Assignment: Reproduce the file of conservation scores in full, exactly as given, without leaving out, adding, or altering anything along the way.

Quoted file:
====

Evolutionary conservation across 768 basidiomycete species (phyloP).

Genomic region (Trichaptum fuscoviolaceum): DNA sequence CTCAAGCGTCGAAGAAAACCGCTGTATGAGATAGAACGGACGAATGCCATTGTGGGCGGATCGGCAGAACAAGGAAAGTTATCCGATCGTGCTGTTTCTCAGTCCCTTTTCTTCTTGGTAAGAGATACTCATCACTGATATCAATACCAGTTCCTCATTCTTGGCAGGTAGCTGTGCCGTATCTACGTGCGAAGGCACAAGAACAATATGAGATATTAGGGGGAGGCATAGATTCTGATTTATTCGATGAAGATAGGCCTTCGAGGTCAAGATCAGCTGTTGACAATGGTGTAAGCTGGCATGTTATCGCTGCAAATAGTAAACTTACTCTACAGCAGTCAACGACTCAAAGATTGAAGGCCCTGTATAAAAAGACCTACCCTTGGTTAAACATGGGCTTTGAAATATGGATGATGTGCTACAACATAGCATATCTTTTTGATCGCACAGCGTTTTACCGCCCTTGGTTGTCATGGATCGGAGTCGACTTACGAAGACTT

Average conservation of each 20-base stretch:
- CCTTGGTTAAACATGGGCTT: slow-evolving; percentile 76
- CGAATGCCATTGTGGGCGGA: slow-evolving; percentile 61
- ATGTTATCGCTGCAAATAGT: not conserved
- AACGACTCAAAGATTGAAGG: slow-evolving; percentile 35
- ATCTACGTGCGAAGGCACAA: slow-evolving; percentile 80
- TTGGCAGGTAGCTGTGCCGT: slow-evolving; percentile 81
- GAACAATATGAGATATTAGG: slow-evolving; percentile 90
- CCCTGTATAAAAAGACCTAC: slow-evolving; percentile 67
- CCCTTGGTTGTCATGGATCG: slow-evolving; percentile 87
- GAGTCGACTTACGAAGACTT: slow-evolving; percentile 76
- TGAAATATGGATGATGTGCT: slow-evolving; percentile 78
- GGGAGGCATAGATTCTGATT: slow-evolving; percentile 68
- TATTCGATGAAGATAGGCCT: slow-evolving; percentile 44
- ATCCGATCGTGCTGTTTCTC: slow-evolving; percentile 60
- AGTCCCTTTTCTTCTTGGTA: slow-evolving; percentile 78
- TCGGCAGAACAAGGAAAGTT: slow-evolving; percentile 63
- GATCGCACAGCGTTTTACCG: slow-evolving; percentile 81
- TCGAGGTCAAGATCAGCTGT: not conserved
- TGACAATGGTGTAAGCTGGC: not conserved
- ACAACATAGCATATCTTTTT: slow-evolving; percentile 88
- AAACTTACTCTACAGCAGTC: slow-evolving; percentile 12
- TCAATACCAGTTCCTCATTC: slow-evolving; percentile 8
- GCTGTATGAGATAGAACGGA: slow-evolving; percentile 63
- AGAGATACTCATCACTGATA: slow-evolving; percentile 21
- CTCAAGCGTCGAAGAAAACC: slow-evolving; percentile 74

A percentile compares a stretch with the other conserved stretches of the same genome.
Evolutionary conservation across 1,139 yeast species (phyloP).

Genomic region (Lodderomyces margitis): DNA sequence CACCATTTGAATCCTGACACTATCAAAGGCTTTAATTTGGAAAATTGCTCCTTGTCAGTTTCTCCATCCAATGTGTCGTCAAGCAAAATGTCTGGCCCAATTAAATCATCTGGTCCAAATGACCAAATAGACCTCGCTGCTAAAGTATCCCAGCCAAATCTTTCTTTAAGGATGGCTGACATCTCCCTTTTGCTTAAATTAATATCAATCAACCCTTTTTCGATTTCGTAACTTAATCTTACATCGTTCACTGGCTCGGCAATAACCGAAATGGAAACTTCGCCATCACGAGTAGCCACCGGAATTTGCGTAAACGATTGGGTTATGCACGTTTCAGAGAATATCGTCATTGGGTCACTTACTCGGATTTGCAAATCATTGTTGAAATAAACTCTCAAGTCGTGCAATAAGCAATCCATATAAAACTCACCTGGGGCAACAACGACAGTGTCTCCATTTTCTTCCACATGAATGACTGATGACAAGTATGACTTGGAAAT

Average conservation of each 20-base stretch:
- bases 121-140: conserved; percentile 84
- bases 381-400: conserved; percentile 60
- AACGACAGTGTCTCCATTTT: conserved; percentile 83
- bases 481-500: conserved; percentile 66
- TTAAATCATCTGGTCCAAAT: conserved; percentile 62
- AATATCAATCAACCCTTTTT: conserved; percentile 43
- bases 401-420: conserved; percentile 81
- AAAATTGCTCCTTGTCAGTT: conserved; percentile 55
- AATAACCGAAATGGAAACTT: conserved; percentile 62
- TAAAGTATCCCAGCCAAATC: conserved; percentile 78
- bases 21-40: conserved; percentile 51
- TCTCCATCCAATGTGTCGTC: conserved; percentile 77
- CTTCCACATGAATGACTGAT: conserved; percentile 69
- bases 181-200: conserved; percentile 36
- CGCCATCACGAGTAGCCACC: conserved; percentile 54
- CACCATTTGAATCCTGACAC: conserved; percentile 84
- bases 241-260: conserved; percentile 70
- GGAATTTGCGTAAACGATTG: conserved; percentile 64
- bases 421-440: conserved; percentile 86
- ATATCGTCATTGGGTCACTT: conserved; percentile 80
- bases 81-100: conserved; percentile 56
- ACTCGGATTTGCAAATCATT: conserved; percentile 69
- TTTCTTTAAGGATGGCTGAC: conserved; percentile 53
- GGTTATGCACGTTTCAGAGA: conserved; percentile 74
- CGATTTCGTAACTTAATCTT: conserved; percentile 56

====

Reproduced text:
Evolutionary conservation across 768 basidiomycete species (phyloP).

Genomic region (Trichaptum fuscoviolaceum): DNA sequence CTCAAGCGTCGAAGAAAACCGCTGTATGAGATAGAACGGACGAATGCCATTGTGGGCGGATCGGCAGAACAAGGAAAGTTATCCGATCGTGCTGTTTCTCAGTCCCTTTTCTTCTTGGTAAGAGATACTCATCACTGATATCAATACCAGTTCCTCATTCTTGGCAGGTAGCTGTGCCGTATCTACGTGCGAAGGCACAAGAACAATATGAGATATTAGGGGGAGGCATAGATTCTGATTTATTCGATGAAGATAGGCCTTCGAGGTCAAGATCAGCTGTTGACAATGGTGTAAGCTGGCATGTTATCGCTGCAAATAGTAAACTTACTCTACAGCAGTCAACGACTCAAAGATTGAAGGCCCTGTATAAAAAGACCTACCCTTGGTTAAACATGGGCTTTGAAATATGGATGATGTGCTACAACATAGCATATCTTTTTGATCGCACAGCGTTTTACCGCCCTTGGTTGTCATGGATCGGAGTCGACTTACGAAGACTT

Average conservation of each 20-base stretch:
- CCTTGGTTAAACATGGGCTT: slow-evolving; percentile 76
- CGAATGCCATTGTGGGCGGA: slow-evolving; percentile 61
- ATGTTATCGCTGCAAATAGT: not conserved
- AACGACTCAAAGATTGAAGG: slow-evolving; percentile 35
- ATCTACGTGCGAAGGCACAA: slow-evolving; percentile 80
- TTGGCAGGTAGCTGTGCCGT: slow-evolving; percentile 81
- GAACAATATGAGATATTAGG: slow-evolving; percentile 90
- CCCTGTATAAAAAGACCTAC: slow-evolving; percentile 67
- CCCTTGGTTGTCATGGATCG: slow-evolving; percentile 87
- GAGTCGACTTACGAAGACTT: slow-evolving; percentile 76
- TGAAATATGGATGATGTGCT: slow-evolving; percentile 78
- GGGAGGCATAGATTCTGATT: slow-evolving; percentile 68
- TATTCGATGAAGATAGGCCT: slow-evolving; percentile 44
- ATCCGATCGTGCTGTTTCTC: slow-evolving; percentile 60
- AGTCCCTTTTCTTCTTGGTA: slow-evolving; percentile 78
- TCGGCAGAACAAGGAAAGTT: slow-evolving; percentile 63
- GATCGCACAGCGTTTTACCG: slow-evolving; percentile 81
- TCGAGGTCAAGATCAGCTGT: not conserved
- TGACAATGGTGTAAGCTGGC: not conserved
- ACAACATAGCATATCTTTTT: slow-evolving; percentile 88
- AAACTTACTCTACAGCAGTC: slow-evolving; percentile 12
- TCAATACCAGTTCCTCATTC: slow-evolving; percentile 8
- GCTGTATGAGATAGAACGGA: slow-evolving; percentile 63
- AGAGATACTCATCACTGATA: slow-evolving; percentile 21
- CTCAAGCGTCGAAGAAAACC: slow-evolving; percentile 74

A percentile compares a stretch with the other conserved stretches of the same genome.
Evolutionary conservation across 1,139 yeast species (phyloP).

Genomic region (Lodderomyces margitis): DNA sequence CACCATTTGAATCCTGACACTATCAAAGGCTTTAATTTGGAAAATTGCTCCTTGTCAGTTTCTCCATCCAATGTGTCGTCAAGCAAAATGTCTGGCCCAATTAAATCATCTGGTCCAAATGACCAAATAGACCTCGCTGCTAAAGTATCCCAGCCAAATCTTTCTTTAAGGATGGCTGACATCTCCCTTTTGCTTAAATTAATATCAATCAACCCTTTTTCGATTTCGTAACTTAATCTTACATCGTTCACTGGCTCGGCAATAACCGAAATGGAAACTTCGCCATCACGAGTAGCCACCGGAATTTGCGTAAACGATTGGGTTATGCACGTTTCAGAGAATATCGTCATTGGGTCACTTACTCGGATTTGCAAATCATTGTTGAAATAAACTCTCAAGTCGTGCAATAAGCAATCCATATAAAACTCACCTGGGGCAACAACGACAGTGTCTCCATTTTCTTCCACATGAATGACTGATGACAAGTATGACTTGGAAAT

Average conservation of each 20-base stretch:
- bases 121-140: conserved; percentile 84
- bases 381-400: conserved; percentile 60
- AACGACAGTGTCTCCATTTT: conserved; percentile 83
- bases 481-500: conserved; percentile 66
- TTAAATCATCTGGTCCAAAT: conserved; percentile 62
- AATATCAATCAACCCTTTTT: conserved; percentile 43
- bases 401-420: conserved; percentile 81
- AAAATTGCTCCTTGTCAGTT: conserved; percentile 55
- AATAACCGAAATGGAAACTT: conserved; percentile 62
- TAAAGTATCCCAGCCAAATC: conserved; percentile 78
- bases 21-40: conserved; percentile 51
- TCTCCATCCAATGTGTCGTC: conserved; percentile 77
- CTTCCACATGAATGACTGAT: conserved; percentile 69
- bases 181-200: conserved; percentile 36
- CGCCATCACGAGTAGCCACC: conserved; percentile 54
- CACCATTTGAATCCTGACAC: conserved; percentile 84
- bases 241-260: conserved; percentile 70
- GGAATTTGCGTAAACGATTG: conserved; percentile 64
- bases 421-440: conserved; percentile 86
- ATATCGTCATTGGGTCACTT: conserved; percentile 80
- bases 81-100: conserved; percentile 56
- ACTCGGATTTGCAAATCATT: conserved; percentile 69
- TTTCTTTAAGGATGGCTGAC: conserved; percentile 53
- GGTTATGCACGTTTCAGAGA: conserved; percentile 74
- CGATTTCGTAACTTAATCTT: conserved; percentile 56